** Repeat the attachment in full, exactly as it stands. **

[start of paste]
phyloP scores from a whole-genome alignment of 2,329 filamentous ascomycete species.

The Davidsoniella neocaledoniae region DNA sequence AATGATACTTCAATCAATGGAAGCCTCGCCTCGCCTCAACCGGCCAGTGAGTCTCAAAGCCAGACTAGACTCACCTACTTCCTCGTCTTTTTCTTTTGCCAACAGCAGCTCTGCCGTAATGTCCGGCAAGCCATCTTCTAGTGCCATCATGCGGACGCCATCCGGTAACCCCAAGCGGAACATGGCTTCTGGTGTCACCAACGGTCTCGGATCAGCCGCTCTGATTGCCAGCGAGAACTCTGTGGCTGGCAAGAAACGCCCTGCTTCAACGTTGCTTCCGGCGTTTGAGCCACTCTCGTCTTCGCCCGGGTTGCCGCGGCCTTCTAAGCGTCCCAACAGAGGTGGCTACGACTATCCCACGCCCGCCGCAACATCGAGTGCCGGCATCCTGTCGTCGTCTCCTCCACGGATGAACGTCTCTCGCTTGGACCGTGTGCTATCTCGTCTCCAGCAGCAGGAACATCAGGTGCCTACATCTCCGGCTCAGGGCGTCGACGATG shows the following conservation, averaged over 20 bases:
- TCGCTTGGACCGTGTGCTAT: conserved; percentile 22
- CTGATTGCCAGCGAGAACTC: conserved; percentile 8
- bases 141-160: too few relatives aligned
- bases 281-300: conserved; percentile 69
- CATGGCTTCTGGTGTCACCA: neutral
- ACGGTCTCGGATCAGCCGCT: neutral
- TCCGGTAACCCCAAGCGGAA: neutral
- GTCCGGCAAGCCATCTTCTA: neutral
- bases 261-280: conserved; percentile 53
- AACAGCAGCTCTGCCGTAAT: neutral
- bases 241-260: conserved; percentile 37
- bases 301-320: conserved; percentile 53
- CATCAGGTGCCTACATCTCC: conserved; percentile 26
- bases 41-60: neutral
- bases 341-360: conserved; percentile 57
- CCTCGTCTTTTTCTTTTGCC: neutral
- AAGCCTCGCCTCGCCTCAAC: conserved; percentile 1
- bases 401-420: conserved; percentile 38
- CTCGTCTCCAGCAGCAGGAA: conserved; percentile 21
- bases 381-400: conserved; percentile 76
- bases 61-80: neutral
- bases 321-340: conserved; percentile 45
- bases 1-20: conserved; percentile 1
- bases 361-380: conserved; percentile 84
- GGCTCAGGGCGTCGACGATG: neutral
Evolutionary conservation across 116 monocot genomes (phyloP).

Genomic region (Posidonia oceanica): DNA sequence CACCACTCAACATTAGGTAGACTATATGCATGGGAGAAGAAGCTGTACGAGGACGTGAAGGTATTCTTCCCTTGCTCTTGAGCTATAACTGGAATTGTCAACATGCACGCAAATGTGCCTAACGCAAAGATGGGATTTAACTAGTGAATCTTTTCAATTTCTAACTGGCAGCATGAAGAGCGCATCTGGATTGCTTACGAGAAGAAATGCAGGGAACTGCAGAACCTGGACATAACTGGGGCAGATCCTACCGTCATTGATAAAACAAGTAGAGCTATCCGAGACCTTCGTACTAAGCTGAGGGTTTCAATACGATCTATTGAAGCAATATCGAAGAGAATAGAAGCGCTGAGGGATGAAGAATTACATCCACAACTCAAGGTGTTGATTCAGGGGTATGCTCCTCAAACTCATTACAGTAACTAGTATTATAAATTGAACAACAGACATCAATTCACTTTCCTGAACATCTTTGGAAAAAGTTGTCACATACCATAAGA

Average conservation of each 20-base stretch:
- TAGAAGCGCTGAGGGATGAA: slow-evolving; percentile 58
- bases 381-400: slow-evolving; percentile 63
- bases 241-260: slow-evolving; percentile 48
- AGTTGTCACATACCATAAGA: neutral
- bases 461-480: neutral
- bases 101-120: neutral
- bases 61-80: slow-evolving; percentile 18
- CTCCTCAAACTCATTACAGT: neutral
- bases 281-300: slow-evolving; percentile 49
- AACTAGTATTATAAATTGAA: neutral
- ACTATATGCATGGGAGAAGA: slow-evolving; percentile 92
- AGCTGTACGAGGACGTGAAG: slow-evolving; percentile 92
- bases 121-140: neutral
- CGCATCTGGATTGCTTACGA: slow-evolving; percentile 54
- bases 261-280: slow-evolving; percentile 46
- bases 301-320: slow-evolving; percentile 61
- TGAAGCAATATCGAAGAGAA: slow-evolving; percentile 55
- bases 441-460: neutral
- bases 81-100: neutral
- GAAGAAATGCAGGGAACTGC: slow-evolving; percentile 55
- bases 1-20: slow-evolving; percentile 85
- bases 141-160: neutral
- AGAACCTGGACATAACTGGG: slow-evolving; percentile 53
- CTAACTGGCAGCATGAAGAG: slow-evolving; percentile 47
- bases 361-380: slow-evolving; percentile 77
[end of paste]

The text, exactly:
phyloP scores from a whole-genome alignment of 2,329 filamentous ascomycete species.

The Davidsoniella neocaledoniae region DNA sequence AATGATACTTCAATCAATGGAAGCCTCGCCTCGCCTCAACCGGCCAGTGAGTCTCAAAGCCAGACTAGACTCACCTACTTCCTCGTCTTTTTCTTTTGCCAACAGCAGCTCTGCCGTAATGTCCGGCAAGCCATCTTCTAGTGCCATCATGCGGACGCCATCCGGTAACCCCAAGCGGAACATGGCTTCTGGTGTCACCAACGGTCTCGGATCAGCCGCTCTGATTGCCAGCGAGAACTCTGTGGCTGGCAAGAAACGCCCTGCTTCAACGTTGCTTCCGGCGTTTGAGCCACTCTCGTCTTCGCCCGGGTTGCCGCGGCCTTCTAAGCGTCCCAACAGAGGTGGCTACGACTATCCCACGCCCGCCGCAACATCGAGTGCCGGCATCCTGTCGTCGTCTCCTCCACGGATGAACGTCTCTCGCTTGGACCGTGTGCTATCTCGTCTCCAGCAGCAGGAACATCAGGTGCCTACATCTCCGGCTCAGGGCGTCGACGATG shows the following conservation, averaged over 20 bases:
- TCGCTTGGACCGTGTGCTAT: conserved; percentile 22
- CTGATTGCCAGCGAGAACTC: conserved; percentile 8
- bases 141-160: too few relatives aligned
- bases 281-300: conserved; percentile 69
- CATGGCTTCTGGTGTCACCA: neutral
- ACGGTCTCGGATCAGCCGCT: neutral
- TCCGGTAACCCCAAGCGGAA: neutral
- GTCCGGCAAGCCATCTTCTA: neutral
- bases 261-280: conserved; percentile 53
- AACAGCAGCTCTGCCGTAAT: neutral
- bases 241-260: conserved; percentile 37
- bases 301-320: conserved; percentile 53
- CATCAGGTGCCTACATCTCC: conserved; percentile 26
- bases 41-60: neutral
- bases 341-360: conserved; percentile 57
- CCTCGTCTTTTTCTTTTGCC: neutral
- AAGCCTCGCCTCGCCTCAAC: conserved; percentile 1
- bases 401-420: conserved; percentile 38
- CTCGTCTCCAGCAGCAGGAA: conserved; percentile 21
- bases 381-400: conserved; percentile 76
- bases 61-80: neutral
- bases 321-340: conserved; percentile 45
- bases 1-20: conserved; percentile 1
- bases 361-380: conserved; percentile 84
- GGCTCAGGGCGTCGACGATG: neutral
Evolutionary conservation across 116 monocot genomes (phyloP).

Genomic region (Posidonia oceanica): DNA sequence CACCACTCAACATTAGGTAGACTATATGCATGGGAGAAGAAGCTGTACGAGGACGTGAAGGTATTCTTCCCTTGCTCTTGAGCTATAACTGGAATTGTCAACATGCACGCAAATGTGCCTAACGCAAAGATGGGATTTAACTAGTGAATCTTTTCAATTTCTAACTGGCAGCATGAAGAGCGCATCTGGATTGCTTACGAGAAGAAATGCAGGGAACTGCAGAACCTGGACATAACTGGGGCAGATCCTACCGTCATTGATAAAACAAGTAGAGCTATCCGAGACCTTCGTACTAAGCTGAGGGTTTCAATACGATCTATTGAAGCAATATCGAAGAGAATAGAAGCGCTGAGGGATGAAGAATTACATCCACAACTCAAGGTGTTGATTCAGGGGTATGCTCCTCAAACTCATTACAGTAACTAGTATTATAAATTGAACAACAGACATCAATTCACTTTCCTGAACATCTTTGGAAAAAGTTGTCACATACCATAAGA

Average conservation of each 20-base stretch:
- TAGAAGCGCTGAGGGATGAA: slow-evolving; percentile 58
- bases 381-400: slow-evolving; percentile 63
- bases 241-260: slow-evolving; percentile 48
- AGTTGTCACATACCATAAGA: neutral
- bases 461-480: neutral
- bases 101-120: neutral
- bases 61-80: slow-evolving; percentile 18
- CTCCTCAAACTCATTACAGT: neutral
- bases 281-300: slow-evolving; percentile 49
- AACTAGTATTATAAATTGAA: neutral
- ACTATATGCATGGGAGAAGA: slow-evolving; percentile 92
- AGCTGTACGAGGACGTGAAG: slow-evolving; percentile 92
- bases 121-140: neutral
- CGCATCTGGATTGCTTACGA: slow-evolving; percentile 54
- bases 261-280: slow-evolving; percentile 46
- bases 301-320: slow-evolving; percentile 61
- TGAAGCAATATCGAAGAGAA: slow-evolving; percentile 55
- bases 441-460: neutral
- bases 81-100: neutral
- GAAGAAATGCAGGGAACTGC: slow-evolving; percentile 55
- bases 1-20: slow-evolving; percentile 85
- bases 141-160: neutral
- AGAACCTGGACATAACTGGG: slow-evolving; percentile 53
- CTAACTGGCAGCATGAAGAG: slow-evolving; percentile 47
- bases 361-380: slow-evolving; percentile 77